I cannot stop thinking about the other night. I saw TOUCH at the Soho Theatre, the new highly anticipated play from the creators of Fleabag. Fleabag has, of course, grown into a beast of its own since last year. Everyone from Amy Schumer to Michelle Wolf fell totally head over heels in love with its filth and unique brand of feminist potty-mouth comedy. Phoebe Waller-Bridge went on to win a BAFTA, has been attracting various headlines about potentially being the Next Doctor Who and currently writing a TV show for BBC America. She’s the face of it all, but her partner-in-crime Vicky Jones (Waller-Bridge and Jones both founded the company DryWrite) is my new obsession.
Fleabag is strangely special to me in a personal way too. Last year I found a brilliant new friend in Sian Clifford (through total coincidence) who plays Fleabag’s sister Claire, my favourite character in the series. Sian is of course nothing like Claire (duh she’s an actress) but I am genuinely amazed every time I see her act because I find it so incredible that my friend can magically disappear on stage and is nowhere to be seen. She is currently starring in GLORIA at Hampstead Theatre and my admiration for team #FLEABAG grows more and more by the day.
So with TOUCH, I went in with no expectations, only that it “might be a bit like Fleabag” and honestly: it blew me away. The main story is following a 33-year-old called Dee who is stuck in a rut and you get to see a series of sexual relationships and friendships played out in her postage-stamp-sized flat. The acting was impeccable, the characters were so hilariously familiar to anyone living the London life and the jokes were subtle but piercing with a lasting effect. Some of the jokes got huge applauses. Each character could have been too much of a parody if they were pushed too far, but every character felt totally real and three-dimensional. The pace of writing didn’t leave the audience any time to breathe, but I was more than happy to have been kept laughing for an hour and a half. When it was all over, my throat felt a bit hoarse. I realised I hadn’t laughed that much non-stop in a long time. I kept looking over at my friend Kate next to me, because some of it was so relatable it felt like the writer Vicky Jones had climbed inside our heads while we were asleep, made notes and then had it acted out in front of us.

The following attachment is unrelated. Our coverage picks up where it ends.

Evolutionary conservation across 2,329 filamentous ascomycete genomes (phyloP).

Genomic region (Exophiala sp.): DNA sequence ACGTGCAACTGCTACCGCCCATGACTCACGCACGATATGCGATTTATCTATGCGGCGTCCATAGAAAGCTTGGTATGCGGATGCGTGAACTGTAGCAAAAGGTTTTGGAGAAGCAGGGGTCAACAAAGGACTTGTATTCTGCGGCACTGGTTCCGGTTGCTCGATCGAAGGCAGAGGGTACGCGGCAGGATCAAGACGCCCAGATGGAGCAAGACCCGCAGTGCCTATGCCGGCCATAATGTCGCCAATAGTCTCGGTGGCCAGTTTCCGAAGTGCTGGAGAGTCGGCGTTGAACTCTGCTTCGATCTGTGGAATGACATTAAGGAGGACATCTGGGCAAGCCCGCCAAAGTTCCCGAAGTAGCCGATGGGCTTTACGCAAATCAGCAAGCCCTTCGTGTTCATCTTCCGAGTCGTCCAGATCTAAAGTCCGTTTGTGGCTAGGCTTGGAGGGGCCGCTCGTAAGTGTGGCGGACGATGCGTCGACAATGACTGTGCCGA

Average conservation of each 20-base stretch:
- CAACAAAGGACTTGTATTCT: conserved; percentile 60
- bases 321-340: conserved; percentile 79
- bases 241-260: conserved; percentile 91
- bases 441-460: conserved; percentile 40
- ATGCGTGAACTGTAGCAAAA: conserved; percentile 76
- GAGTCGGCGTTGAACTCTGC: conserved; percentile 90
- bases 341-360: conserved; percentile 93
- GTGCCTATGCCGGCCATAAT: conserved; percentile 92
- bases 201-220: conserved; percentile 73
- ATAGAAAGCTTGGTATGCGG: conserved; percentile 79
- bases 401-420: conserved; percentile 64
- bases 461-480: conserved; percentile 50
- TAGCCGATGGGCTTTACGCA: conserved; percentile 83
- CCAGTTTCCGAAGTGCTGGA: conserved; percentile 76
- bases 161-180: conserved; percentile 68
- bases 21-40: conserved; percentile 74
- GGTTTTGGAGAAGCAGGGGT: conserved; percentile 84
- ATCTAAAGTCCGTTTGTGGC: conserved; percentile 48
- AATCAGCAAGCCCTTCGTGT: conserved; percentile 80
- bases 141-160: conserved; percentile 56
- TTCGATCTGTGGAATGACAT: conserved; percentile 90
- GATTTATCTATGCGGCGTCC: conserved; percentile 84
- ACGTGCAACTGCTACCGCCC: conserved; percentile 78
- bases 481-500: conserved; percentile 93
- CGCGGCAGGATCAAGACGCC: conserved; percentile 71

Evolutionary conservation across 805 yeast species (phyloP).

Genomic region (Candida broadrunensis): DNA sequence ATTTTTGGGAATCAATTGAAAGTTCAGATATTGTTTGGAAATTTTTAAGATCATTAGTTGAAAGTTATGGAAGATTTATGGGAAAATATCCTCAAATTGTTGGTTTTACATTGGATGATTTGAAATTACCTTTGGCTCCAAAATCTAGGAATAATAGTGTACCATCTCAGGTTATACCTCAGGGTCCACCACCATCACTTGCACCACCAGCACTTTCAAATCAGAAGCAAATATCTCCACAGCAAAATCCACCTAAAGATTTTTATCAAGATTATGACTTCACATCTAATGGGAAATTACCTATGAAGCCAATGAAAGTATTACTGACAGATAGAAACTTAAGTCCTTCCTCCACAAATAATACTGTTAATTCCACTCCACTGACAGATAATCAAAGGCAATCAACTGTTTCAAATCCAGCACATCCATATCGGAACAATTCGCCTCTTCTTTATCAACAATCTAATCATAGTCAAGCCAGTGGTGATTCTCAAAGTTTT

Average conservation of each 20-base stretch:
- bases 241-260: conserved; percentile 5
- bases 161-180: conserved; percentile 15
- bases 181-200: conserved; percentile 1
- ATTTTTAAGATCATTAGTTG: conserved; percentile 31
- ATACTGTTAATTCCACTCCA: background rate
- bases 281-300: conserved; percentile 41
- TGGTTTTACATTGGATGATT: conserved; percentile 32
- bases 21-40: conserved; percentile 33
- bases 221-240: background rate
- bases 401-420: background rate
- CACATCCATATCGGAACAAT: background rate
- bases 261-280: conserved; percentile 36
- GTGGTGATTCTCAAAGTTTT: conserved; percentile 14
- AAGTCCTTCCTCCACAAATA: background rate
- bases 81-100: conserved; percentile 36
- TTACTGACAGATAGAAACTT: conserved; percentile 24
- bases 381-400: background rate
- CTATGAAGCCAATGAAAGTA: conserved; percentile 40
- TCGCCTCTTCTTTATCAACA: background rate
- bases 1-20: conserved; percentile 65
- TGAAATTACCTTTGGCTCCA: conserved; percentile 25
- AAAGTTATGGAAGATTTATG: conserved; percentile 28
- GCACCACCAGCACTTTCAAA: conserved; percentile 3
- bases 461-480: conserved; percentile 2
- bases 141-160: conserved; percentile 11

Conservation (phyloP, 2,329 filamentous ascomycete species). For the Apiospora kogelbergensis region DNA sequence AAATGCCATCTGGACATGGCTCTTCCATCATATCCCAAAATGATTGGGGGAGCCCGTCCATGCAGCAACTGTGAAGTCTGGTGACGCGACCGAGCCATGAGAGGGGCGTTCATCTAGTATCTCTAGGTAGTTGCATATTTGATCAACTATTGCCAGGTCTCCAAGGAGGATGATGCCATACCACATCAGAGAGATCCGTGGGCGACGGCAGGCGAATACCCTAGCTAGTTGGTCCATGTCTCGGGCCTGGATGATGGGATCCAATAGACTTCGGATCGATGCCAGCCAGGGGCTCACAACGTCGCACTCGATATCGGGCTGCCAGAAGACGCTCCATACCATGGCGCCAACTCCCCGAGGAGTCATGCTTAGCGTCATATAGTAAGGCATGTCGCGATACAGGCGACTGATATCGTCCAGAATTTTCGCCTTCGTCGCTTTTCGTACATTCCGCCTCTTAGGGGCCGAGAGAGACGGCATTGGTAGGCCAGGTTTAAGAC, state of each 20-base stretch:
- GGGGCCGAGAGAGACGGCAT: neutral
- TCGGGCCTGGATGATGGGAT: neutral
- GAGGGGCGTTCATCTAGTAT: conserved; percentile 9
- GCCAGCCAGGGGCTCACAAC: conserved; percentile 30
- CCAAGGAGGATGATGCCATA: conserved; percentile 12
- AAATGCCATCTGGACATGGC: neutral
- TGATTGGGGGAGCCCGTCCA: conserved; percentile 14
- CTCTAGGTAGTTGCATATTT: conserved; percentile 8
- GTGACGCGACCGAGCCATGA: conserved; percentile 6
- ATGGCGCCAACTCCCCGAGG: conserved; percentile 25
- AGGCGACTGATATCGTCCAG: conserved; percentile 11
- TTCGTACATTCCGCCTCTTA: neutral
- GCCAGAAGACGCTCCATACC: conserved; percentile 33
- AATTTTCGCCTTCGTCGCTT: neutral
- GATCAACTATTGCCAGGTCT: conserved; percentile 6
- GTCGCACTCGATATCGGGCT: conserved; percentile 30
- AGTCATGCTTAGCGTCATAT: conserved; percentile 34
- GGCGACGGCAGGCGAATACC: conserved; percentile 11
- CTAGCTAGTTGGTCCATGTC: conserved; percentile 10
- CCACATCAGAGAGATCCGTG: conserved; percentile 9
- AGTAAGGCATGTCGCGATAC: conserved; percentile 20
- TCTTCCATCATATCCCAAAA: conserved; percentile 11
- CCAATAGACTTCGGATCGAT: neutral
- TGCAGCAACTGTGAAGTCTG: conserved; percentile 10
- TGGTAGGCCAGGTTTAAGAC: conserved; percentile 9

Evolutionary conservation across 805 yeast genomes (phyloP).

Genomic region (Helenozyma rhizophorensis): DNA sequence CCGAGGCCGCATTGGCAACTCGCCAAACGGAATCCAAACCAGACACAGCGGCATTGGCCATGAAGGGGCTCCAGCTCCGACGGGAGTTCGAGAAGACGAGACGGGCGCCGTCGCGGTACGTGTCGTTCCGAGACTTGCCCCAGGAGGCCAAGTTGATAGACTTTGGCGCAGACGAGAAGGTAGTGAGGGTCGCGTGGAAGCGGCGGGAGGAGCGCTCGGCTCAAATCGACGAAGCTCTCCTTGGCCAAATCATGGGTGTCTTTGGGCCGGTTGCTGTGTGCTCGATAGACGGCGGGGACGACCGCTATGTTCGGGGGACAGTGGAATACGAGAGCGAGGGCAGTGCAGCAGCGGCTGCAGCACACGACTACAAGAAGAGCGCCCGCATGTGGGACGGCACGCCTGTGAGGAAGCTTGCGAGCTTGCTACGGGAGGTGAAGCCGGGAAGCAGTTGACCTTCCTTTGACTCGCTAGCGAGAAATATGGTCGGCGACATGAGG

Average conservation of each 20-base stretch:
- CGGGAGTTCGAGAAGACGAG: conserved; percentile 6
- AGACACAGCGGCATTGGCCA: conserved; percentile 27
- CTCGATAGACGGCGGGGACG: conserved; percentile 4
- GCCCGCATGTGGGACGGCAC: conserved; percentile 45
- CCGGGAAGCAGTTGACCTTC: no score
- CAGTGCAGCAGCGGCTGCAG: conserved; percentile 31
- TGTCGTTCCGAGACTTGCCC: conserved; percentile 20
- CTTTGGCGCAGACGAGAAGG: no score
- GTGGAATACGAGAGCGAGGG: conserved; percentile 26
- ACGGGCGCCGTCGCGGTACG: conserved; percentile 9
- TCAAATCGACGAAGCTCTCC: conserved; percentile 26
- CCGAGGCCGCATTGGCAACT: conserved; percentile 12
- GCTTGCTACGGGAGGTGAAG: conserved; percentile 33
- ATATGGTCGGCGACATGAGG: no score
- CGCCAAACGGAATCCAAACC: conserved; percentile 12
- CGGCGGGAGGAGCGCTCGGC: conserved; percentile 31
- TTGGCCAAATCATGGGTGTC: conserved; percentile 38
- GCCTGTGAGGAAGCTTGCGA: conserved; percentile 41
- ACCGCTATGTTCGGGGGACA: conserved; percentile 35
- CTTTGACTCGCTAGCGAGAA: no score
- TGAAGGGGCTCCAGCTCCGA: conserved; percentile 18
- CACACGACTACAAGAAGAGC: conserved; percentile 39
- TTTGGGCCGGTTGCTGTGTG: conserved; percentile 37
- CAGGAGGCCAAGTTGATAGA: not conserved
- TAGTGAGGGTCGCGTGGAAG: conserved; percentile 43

I don’t want to give anything away in this review, because the magic of any play is not knowing where it’s going.
All I can say is Amy Morgan who plays Dee is absolutely brilliant, a perfect blend of vulnerable and quietly powerful. You want to give Dee a hug but also kick her up the arse. Vicky Jones has created a world where the complex shame and guilt that so many women feel has been fully highlighted. This play gives a voice to many women who may sometimes feel ignored and says “IT’S OKAY”. When any shameful secrets (fictional or real) are laid bare in front of an audience all we can feel is empathy and familiarity. My main takeaway is realising how much guilt women carry around with us: how we spend our time, what we eat, what our secret fantasies are, what we weigh, what we buy, how much of a “bad feminist” we are, who we date, our political views, our careers and our private sex lives. We are exhausting ourselves and most of it isn’t actually our fault. This play shows how we are all complex, all human and all trying to navigate through the same old shit.
I loved how this play explored all of the things right on the tip of our tongues right now: Race, sexuality, social media politics, gender, porn and “lad” culture, feminism, toxic masculinity, flimsy connection and the confusion of having too many choices in life to swipe left and right on.
SO GO AND SEE THIS PLAY. And when you do, please tell me about it so we can have a long natter about it.